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Our recent piece about domaining attracted quite a bit of interest, so we thought we’d try to demystify a couple of related areas too.

We’ve decided to start with domain parking. This is, basically, a way to make money from domain names.

If you’ve spent much time registering domains, or reading about the industries that have sprung up around them, you’ve probably come across the concept at some point.

So how does it work?

A parked domain is one which has been bought and then used to display a single page. At its simplest, a parked domain could point to an ‘under construction’ page. You could even fit it out with an early-90s throwback roadworks sign for that retro feel.

A domain is usually parked in this way when the owner is planning to use it for something, but just hasn’t got round to it yet. Domain parking is also sometimes used to protect a brand name – usually the owner of the brand will redirect the parked domain to their main website (so might redirect to

How do people make money from it?

Many domain names are parked in a way which generates cash for the owner. The revenue usually comes from adverts which are displayed on the parked domain’s page. Each time an advert gets clicked on, the owner of the domain receives a small payment.

That’s fine, but where do the visitors come from?

If you run a website, you’ll know that it can be difficult to attract visitors to begin with. That’s because when a domain name is registered for the first time, it doesn’t have any online history. There aren’t any pages for the domain listed in Google, and people can’t type the domain straight into their browser, because they don’t know that it even exists.

To get round this problem, the people who want to generate meaningful revenue with parked domains look for specific types of domains to exploit:

  • Recently dropped domains. These are domain names which a previous owner has allowed to expire. Because they’ve been registered previously, they often have an established history in Google, and potentially some residual ‘type-in traffic’ (visitors who know the site and type the domain name straight into their web browser). A recent report found lots of expired domains get re-registered in less than ten seconds. Many of them will be used for domain parking.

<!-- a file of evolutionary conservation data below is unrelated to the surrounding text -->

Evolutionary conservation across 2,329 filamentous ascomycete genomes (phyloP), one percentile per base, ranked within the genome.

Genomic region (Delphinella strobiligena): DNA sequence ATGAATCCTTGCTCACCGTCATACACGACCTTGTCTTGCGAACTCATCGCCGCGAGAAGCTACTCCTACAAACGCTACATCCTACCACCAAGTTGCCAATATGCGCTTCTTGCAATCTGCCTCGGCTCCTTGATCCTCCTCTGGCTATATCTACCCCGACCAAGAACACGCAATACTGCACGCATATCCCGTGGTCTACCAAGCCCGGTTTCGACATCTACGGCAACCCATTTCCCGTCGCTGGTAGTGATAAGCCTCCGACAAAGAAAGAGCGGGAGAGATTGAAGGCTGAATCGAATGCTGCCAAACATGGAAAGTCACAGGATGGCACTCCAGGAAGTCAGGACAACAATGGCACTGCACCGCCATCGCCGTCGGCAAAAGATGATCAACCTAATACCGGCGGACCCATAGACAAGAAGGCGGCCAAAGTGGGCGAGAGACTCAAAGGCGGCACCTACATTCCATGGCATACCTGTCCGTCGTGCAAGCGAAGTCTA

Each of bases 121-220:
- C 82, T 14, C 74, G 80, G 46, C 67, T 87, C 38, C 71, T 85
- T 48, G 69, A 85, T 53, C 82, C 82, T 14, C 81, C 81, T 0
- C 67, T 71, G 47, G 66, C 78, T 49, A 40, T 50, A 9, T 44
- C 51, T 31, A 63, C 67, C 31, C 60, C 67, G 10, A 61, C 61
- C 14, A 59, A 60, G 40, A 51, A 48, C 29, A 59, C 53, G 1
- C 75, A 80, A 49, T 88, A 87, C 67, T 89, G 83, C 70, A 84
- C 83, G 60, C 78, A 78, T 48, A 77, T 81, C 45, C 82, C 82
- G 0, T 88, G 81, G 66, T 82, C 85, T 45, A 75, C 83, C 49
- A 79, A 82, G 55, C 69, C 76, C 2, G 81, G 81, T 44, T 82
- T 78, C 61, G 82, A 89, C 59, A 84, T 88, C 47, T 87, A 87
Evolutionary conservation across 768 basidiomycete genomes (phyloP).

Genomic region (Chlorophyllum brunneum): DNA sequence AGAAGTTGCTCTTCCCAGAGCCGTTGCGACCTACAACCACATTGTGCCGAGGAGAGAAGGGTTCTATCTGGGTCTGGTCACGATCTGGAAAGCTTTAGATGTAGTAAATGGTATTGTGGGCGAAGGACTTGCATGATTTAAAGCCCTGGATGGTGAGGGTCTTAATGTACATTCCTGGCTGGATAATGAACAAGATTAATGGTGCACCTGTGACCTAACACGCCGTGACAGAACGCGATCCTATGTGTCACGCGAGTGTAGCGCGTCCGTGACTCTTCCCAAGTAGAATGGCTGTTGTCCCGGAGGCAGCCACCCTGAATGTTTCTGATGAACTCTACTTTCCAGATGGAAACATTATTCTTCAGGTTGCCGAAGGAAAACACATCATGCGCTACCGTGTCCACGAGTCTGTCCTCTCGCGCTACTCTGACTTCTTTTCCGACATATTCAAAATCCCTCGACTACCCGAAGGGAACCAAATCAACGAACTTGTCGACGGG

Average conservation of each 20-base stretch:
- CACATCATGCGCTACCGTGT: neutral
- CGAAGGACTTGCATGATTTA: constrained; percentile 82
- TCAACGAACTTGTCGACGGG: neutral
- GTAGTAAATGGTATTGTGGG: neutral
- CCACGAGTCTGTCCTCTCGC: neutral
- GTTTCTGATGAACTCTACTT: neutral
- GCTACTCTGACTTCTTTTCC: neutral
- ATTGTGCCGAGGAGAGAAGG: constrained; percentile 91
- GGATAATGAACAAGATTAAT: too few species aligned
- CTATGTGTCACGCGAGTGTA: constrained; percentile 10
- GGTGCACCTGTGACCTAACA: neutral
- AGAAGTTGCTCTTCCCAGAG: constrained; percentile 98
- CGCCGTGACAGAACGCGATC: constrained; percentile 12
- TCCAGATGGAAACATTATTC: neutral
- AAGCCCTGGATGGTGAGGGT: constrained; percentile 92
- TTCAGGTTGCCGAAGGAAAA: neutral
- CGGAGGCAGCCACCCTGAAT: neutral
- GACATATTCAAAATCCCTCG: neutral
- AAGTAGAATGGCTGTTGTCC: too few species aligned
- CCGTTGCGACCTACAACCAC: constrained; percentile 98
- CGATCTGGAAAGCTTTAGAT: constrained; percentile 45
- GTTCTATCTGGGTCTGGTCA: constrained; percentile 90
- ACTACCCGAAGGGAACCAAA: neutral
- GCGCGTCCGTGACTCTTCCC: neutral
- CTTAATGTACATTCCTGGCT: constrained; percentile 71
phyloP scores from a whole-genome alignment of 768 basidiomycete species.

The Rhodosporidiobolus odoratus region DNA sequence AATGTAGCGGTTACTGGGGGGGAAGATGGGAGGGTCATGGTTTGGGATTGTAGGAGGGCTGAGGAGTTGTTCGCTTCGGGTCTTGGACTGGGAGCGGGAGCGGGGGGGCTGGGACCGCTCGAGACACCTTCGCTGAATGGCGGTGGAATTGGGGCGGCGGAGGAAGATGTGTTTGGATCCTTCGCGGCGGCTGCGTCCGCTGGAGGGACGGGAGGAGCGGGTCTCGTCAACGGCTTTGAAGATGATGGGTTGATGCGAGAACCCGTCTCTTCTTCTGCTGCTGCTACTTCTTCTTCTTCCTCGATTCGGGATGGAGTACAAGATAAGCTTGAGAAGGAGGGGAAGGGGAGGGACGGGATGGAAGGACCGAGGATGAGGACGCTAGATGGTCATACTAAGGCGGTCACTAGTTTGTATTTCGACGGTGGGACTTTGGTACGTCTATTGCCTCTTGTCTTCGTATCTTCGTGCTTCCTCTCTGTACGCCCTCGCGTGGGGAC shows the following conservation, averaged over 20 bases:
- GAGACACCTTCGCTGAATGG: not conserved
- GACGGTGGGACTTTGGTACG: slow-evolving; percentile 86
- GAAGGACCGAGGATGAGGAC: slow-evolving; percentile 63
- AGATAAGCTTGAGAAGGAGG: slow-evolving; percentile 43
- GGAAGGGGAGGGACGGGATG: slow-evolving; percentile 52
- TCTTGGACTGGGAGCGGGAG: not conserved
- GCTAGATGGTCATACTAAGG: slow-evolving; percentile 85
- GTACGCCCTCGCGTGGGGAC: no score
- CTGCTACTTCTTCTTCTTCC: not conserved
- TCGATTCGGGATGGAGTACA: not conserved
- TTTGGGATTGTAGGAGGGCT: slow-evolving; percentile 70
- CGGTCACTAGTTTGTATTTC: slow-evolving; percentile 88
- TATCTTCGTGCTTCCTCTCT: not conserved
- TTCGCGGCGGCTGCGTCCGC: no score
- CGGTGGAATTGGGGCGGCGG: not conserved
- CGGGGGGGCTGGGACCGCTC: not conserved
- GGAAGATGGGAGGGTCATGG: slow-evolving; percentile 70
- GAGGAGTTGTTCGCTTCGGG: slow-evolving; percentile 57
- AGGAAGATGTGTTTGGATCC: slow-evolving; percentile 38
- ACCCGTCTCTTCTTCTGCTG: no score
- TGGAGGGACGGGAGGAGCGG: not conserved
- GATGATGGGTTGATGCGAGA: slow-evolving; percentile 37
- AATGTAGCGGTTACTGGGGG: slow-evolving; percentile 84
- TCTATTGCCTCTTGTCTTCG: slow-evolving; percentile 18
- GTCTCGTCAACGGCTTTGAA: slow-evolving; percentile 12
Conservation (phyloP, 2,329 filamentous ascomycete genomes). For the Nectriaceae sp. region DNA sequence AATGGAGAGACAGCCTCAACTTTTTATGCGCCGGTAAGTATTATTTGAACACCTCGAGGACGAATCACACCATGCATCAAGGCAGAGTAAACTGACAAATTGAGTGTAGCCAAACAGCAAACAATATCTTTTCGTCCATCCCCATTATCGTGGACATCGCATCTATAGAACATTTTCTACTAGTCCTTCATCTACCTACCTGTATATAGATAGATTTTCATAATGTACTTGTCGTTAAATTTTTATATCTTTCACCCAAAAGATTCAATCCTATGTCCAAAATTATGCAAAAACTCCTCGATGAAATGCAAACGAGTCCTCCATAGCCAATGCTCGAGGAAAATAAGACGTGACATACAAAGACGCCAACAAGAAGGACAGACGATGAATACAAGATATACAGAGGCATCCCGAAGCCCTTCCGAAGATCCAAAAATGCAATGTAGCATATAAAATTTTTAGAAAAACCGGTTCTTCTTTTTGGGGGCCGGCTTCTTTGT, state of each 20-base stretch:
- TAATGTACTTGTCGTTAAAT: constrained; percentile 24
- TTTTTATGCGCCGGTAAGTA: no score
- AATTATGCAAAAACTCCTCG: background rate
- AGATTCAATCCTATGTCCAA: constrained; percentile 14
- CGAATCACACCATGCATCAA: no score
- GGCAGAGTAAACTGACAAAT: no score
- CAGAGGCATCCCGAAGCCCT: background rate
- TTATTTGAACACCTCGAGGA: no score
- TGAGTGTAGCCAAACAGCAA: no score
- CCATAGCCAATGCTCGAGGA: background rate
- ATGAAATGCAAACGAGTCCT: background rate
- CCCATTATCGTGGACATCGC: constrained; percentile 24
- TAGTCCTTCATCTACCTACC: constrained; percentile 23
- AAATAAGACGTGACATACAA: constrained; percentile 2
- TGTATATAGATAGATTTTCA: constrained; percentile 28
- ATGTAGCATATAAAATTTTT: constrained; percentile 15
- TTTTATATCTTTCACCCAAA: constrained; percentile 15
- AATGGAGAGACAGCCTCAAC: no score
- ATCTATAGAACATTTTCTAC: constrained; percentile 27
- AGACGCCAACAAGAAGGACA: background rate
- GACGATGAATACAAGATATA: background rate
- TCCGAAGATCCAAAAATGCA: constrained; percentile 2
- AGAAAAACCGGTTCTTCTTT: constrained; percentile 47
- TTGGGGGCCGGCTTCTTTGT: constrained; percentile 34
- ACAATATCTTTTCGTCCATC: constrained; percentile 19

• Generic domain names. It’s surprising how many people type a word into the address bar of their web browser when looking for information. If you own a domain name containing a generic word or term (it could be, or anything really) then you might be surprised to see how much type-in traffic it gets.
  • Domain names containing typos. This one’s controversial and definitely towards the shadier end of domain parking. Essentially, people register domain names that are very similar to other words or brands. They’re usually a misspelt word or brand name. It can be unpleasant if you’re the target of this sort of ‘typo-squatting’, but judging from the amount of it going on, there’s money to be made from it.

The clever stuff

In truth, I’ve barely scraped the surface of domain parking here. You should have a handle on the basics now, but in practice, there are lots of clever things domain owners do with parked domains to maximise the revenue they generate.

For a start, many of the services that insert ads onto pages are context-sensitive. That means they look at words used in the domain name and on the page, and then display adverts they think will be relevant. This targeted advertising can boost the click rate significantly, because people who arrive at the parked page find the adverts relevant.

Some parked pages offer a search option. This usually displays adverts as results. Again, when a visitor clicks, the domain owner gets a cut. This works well because the parked page invites the user to enter exactly what they’re looking for, making it easier to show targeted adverts.

How much can you make?

There’s lots of hype surrounding domain parking, and if you hunt around you’ll soon encounter claims of huge returns.

While this may be possible for very generic domain names (something like, which isn’t currently parked, but did exchange hands for £560,000 last year), the truth is that most parked domains will produce rather less-impressive returns.

Having said that, they can provide a steady stream of income. Parking a domain you’re not using can be a good way to make it pay its way, and if you pick your domain names carefully, you can see a good rate of return.

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